<img height="1" width="1" style="display:none" src="https://www.facebook.com/tr?id=332465044330223&amp;ev=PageView&amp;noscript=1">

Dog Reverse Sneeze: What is it and How Can You Treat it?

Table of Contents

Picture this: you’re quietly relaxing at night with your dog in the room when you suddenly hear a weird snorting sound. It may sound like your dog is choking or experiencing an asthma attack.

Thankfully, your pooch may not be experiencing any of these conditions. Instead, the strange snorting sound is likely a result of something called reverse sneezing.

Research shows that a dog reverse sneeze is common, especially in smaller breeds. If you notice your pup showing signs of this behavior, you might be wondering what is going on with your pet and how you can help him out.

This article explores everything you need to know about reverse sneezing in dogs, including the causes, symptoms, and whether or not this is a serious dog health condition. Plus, we’ll look at how to treat and avoid this condition if your pup starts struggling with it!

What Is a Reverse Sneeze in a Dog?

Reverse sneezing is the layman term for paroxysmal respiration. Because a dog sucks air when this occurs rather than blowing it out, reverse sneezing is literally the opposite of a normal sneeze.

Reverse sneezing is a respiratory condition common in dogs, mainly caused by inflammation or irritation of:

  • Sinus passages
  • Nasal
  • Pharyngeal

Reverse sneezing is a common way for dogs to remove dust, allergens, powder, and other foreign particles that disturb their upper respiratory airways. Overly-excited canines can also frequently experience reverse sneezing.

There are no underlying conditions that could predispose reverse sneezing. Most canines are entirely healthy and normal before an episode of dog reverse sneeze occurs. It’s fairly easy to identify a dog reverse sneeze; when your dog experiences rapid, repeated, and sudden inhalations through their nose, that’s reverse sneezing.

A dog reverse sneeze occurs as a spasm in the back of the throat dog muscle. Because of the spasm, the animal’s windpipe narrows, causing your canine to inhale quickly for thirty seconds through his nose. This leads to snorting or choking noises. Dogs also typically extend their necks when reverse sneezing occurs.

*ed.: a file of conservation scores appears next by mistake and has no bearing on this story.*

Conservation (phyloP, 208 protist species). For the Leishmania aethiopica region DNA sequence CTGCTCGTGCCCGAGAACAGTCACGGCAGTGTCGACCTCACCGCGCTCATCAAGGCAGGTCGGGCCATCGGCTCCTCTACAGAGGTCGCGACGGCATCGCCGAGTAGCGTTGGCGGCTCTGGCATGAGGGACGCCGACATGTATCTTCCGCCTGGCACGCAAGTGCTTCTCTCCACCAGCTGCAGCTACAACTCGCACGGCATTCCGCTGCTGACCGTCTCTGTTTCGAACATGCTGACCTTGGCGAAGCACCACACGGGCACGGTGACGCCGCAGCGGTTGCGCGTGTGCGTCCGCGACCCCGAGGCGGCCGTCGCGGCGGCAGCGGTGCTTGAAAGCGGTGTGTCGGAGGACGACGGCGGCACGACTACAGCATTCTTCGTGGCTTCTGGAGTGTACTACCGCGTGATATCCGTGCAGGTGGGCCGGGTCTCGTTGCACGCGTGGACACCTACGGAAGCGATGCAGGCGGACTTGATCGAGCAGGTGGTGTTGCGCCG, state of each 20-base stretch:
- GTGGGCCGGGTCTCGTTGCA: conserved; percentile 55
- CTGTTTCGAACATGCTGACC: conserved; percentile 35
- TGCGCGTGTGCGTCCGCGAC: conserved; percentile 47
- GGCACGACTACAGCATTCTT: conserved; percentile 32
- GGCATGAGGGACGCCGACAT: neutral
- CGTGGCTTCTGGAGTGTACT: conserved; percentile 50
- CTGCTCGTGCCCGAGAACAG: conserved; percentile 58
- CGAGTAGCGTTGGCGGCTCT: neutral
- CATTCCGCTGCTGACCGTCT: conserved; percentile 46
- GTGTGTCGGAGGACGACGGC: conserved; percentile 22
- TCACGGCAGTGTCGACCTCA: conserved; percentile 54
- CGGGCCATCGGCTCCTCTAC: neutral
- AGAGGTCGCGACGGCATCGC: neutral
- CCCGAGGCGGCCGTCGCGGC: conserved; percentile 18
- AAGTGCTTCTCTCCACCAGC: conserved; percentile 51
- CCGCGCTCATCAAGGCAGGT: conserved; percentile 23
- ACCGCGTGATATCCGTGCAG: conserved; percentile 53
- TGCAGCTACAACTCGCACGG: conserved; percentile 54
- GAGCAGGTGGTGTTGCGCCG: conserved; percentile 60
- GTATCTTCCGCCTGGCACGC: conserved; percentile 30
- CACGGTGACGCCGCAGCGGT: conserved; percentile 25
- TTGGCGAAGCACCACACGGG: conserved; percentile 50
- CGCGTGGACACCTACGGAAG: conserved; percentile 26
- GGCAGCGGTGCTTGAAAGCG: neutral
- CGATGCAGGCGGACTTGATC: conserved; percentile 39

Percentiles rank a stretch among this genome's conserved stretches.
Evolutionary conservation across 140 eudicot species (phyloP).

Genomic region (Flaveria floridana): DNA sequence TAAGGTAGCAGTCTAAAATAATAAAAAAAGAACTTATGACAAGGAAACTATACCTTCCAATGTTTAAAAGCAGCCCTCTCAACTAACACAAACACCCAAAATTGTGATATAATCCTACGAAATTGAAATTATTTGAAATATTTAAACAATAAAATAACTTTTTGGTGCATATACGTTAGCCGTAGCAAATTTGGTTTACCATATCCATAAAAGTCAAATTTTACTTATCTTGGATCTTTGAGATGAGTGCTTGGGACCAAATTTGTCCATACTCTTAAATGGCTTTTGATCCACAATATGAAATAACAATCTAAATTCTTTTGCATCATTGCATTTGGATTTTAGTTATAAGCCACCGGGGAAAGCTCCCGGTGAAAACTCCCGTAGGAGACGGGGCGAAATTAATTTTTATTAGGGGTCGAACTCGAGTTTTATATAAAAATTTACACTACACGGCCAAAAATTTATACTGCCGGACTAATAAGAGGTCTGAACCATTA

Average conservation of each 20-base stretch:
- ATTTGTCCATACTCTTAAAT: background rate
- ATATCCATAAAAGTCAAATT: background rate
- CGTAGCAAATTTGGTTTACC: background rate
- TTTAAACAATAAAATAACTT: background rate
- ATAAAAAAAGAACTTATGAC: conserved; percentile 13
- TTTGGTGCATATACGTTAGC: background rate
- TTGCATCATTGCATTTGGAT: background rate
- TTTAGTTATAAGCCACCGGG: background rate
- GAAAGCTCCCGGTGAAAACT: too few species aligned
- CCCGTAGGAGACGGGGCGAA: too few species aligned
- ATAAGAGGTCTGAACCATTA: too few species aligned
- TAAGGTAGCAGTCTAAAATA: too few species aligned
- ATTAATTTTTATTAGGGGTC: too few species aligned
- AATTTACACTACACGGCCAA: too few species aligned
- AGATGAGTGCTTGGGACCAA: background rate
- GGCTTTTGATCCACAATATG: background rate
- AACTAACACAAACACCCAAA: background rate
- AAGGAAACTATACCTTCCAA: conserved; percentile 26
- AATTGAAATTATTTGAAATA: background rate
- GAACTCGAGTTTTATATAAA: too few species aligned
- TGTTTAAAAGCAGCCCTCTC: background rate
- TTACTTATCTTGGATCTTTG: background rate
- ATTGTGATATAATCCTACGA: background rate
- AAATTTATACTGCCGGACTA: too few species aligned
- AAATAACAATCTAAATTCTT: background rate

We know it can be scary or shocking to see your pet experience this respiratory condition. But as long as you know how to address it, your dog should be fine.

Diagnosing reverse sneezing involves a thorough check-up to learn more about the dog’s clinical signs and medical history.

The vet should first rule out other more serious conditions that can cause snorting and abnormal breathing. These conditions include:

  1. Nasal tumors
  2. Collapsing trachea
  3. Upper respiratory tract infection
  4. Foreign bodies present in the mouth or nasal passages

It’s also best for your vet to perform other diagnostic tests, including allergy tests, radiographs, and blood tests, to arrive at a more definitive diagnosis and rule out other diseases that may have the same symptoms.

Causes of Reverse Sneeze in Dogs


There are no scientific causes of dog reverse sneeze. But even though it’s not fully understood, most veterinarians think a reverse sneeze in dogs is caused by anything that irritates the backs of the dog’s throat. The most common irritations are caused by the following:

  1. Overexcitement
  2. Air fresheners, incense, or scented candles
  3. Dust
  4. Allergies
  5. Excessive mucus
  6. Food or beverage
  7. Prolonged soft palate
  8. Canines with narrow nasal passages
  9. Nasal mites

The breed of the dog can matter too. Short-headed breeds, also known as brachycephalic, are more prone to experiencing reverse sneezing:

  • Pekingese
  • Pugs
  • French Bulldogs
  • Bulldogs
  • Shih Tzus

Although the physiology of these types of dogs may mean they reverse sneeze more often, any age, breed, or sex of dog can be affected. In addition to the above, if your dog is overweight, they may experience more sneezing. This could be because extra fatty deposits around the neck area can cause difficulty breathing.

Is Reverse Dog Sneeze Serious?